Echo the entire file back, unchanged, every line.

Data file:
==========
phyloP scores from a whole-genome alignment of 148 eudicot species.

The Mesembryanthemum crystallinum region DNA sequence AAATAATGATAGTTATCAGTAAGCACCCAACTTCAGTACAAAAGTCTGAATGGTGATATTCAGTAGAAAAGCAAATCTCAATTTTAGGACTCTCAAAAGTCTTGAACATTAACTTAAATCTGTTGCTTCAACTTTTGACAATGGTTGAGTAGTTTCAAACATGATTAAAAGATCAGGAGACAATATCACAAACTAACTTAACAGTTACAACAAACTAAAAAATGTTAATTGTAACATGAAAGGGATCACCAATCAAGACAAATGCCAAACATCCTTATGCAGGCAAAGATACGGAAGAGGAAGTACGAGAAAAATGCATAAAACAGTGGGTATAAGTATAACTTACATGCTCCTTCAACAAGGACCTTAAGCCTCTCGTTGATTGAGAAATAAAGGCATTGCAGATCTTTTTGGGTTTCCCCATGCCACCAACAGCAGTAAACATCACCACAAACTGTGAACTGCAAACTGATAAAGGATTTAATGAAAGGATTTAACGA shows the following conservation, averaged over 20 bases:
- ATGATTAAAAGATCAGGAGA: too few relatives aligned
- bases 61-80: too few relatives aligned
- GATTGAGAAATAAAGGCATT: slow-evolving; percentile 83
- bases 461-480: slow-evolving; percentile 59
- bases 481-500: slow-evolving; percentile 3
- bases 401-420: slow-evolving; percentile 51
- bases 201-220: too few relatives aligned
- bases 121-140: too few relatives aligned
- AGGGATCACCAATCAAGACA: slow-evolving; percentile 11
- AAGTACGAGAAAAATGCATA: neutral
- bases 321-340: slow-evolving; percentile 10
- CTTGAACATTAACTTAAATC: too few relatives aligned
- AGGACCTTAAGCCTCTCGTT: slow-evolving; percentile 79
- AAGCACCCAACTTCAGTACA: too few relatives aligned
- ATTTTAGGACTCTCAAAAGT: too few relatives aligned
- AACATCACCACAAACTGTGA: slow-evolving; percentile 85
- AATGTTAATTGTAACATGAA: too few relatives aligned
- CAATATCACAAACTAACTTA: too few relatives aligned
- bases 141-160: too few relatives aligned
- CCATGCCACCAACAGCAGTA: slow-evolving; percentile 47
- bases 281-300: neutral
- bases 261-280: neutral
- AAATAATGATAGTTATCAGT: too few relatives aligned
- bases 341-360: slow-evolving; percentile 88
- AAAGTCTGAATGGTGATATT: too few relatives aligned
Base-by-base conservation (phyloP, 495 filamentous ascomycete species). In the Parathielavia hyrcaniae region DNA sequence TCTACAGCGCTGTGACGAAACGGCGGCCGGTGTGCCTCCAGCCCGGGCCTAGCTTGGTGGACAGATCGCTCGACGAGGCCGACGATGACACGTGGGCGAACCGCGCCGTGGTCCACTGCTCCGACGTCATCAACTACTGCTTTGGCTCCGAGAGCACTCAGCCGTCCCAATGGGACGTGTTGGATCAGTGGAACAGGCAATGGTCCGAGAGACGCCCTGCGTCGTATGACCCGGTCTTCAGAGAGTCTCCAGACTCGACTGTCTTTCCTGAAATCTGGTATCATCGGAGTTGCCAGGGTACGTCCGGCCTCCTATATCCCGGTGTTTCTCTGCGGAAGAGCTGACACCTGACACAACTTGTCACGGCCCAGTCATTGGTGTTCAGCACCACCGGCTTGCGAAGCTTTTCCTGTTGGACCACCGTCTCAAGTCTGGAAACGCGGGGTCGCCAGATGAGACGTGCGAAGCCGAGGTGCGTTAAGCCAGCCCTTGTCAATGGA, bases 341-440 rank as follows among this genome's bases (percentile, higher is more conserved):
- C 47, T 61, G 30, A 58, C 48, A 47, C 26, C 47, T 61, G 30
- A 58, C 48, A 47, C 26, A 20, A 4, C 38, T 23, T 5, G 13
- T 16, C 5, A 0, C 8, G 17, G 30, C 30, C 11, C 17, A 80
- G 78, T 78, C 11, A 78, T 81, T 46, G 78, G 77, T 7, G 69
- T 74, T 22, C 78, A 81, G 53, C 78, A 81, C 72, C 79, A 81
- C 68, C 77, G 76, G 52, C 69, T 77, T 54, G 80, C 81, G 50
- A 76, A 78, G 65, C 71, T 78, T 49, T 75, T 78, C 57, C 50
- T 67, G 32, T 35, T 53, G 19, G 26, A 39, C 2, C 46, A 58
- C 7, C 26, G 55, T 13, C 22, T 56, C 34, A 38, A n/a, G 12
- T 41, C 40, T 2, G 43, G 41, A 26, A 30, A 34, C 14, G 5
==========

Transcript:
phyloP scores from a whole-genome alignment of 148 eudicot species.

The Mesembryanthemum crystallinum region DNA sequence AAATAATGATAGTTATCAGTAAGCACCCAACTTCAGTACAAAAGTCTGAATGGTGATATTCAGTAGAAAAGCAAATCTCAATTTTAGGACTCTCAAAAGTCTTGAACATTAACTTAAATCTGTTGCTTCAACTTTTGACAATGGTTGAGTAGTTTCAAACATGATTAAAAGATCAGGAGACAATATCACAAACTAACTTAACAGTTACAACAAACTAAAAAATGTTAATTGTAACATGAAAGGGATCACCAATCAAGACAAATGCCAAACATCCTTATGCAGGCAAAGATACGGAAGAGGAAGTACGAGAAAAATGCATAAAACAGTGGGTATAAGTATAACTTACATGCTCCTTCAACAAGGACCTTAAGCCTCTCGTTGATTGAGAAATAAAGGCATTGCAGATCTTTTTGGGTTTCCCCATGCCACCAACAGCAGTAAACATCACCACAAACTGTGAACTGCAAACTGATAAAGGATTTAATGAAAGGATTTAACGA shows the following conservation, averaged over 20 bases:
- ATGATTAAAAGATCAGGAGA: too few relatives aligned
- bases 61-80: too few relatives aligned
- GATTGAGAAATAAAGGCATT: slow-evolving; percentile 83
- bases 461-480: slow-evolving; percentile 59
- bases 481-500: slow-evolving; percentile 3
- bases 401-420: slow-evolving; percentile 51
- bases 201-220: too few relatives aligned
- bases 121-140: too few relatives aligned
- AGGGATCACCAATCAAGACA: slow-evolving; percentile 11
- AAGTACGAGAAAAATGCATA: neutral
- bases 321-340: slow-evolving; percentile 10
- CTTGAACATTAACTTAAATC: too few relatives aligned
- AGGACCTTAAGCCTCTCGTT: slow-evolving; percentile 79
- AAGCACCCAACTTCAGTACA: too few relatives aligned
- ATTTTAGGACTCTCAAAAGT: too few relatives aligned
- AACATCACCACAAACTGTGA: slow-evolving; percentile 85
- AATGTTAATTGTAACATGAA: too few relatives aligned
- CAATATCACAAACTAACTTA: too few relatives aligned
- bases 141-160: too few relatives aligned
- CCATGCCACCAACAGCAGTA: slow-evolving; percentile 47
- bases 281-300: neutral
- bases 261-280: neutral
- AAATAATGATAGTTATCAGT: too few relatives aligned
- bases 341-360: slow-evolving; percentile 88
- AAAGTCTGAATGGTGATATT: too few relatives aligned
Base-by-base conservation (phyloP, 495 filamentous ascomycete species). In the Parathielavia hyrcaniae region DNA sequence TCTACAGCGCTGTGACGAAACGGCGGCCGGTGTGCCTCCAGCCCGGGCCTAGCTTGGTGGACAGATCGCTCGACGAGGCCGACGATGACACGTGGGCGAACCGCGCCGTGGTCCACTGCTCCGACGTCATCAACTACTGCTTTGGCTCCGAGAGCACTCAGCCGTCCCAATGGGACGTGTTGGATCAGTGGAACAGGCAATGGTCCGAGAGACGCCCTGCGTCGTATGACCCGGTCTTCAGAGAGTCTCCAGACTCGACTGTCTTTCCTGAAATCTGGTATCATCGGAGTTGCCAGGGTACGTCCGGCCTCCTATATCCCGGTGTTTCTCTGCGGAAGAGCTGACACCTGACACAACTTGTCACGGCCCAGTCATTGGTGTTCAGCACCACCGGCTTGCGAAGCTTTTCCTGTTGGACCACCGTCTCAAGTCTGGAAACGCGGGGTCGCCAGATGAGACGTGCGAAGCCGAGGTGCGTTAAGCCAGCCCTTGTCAATGGA, bases 341-440 rank as follows among this genome's bases (percentile, higher is more conserved):
- C 47, T 61, G 30, A 58, C 48, A 47, C 26, C 47, T 61, G 30
- A 58, C 48, A 47, C 26, A 20, A 4, C 38, T 23, T 5, G 13
- T 16, C 5, A 0, C 8, G 17, G 30, C 30, C 11, C 17, A 80
- G 78, T 78, C 11, A 78, T 81, T 46, G 78, G 77, T 7, G 69
- T 74, T 22, C 78, A 81, G 53, C 78, A 81, C 72, C 79, A 81
- C 68, C 77, G 76, G 52, C 69, T 77, T 54, G 80, C 81, G 50
- A 76, A 78, G 65, C 71, T 78, T 49, T 75, T 78, C 57, C 50
- T 67, G 32, T 35, T 53, G 19, G 26, A 39, C 2, C 46, A 58
- C 7, C 26, G 55, T 13, C 22, T 56, C 34, A 38, A n/a, G 12
- T 41, C 40, T 2, G 43, G 41, A 26, A 30, A 34, C 14, G 5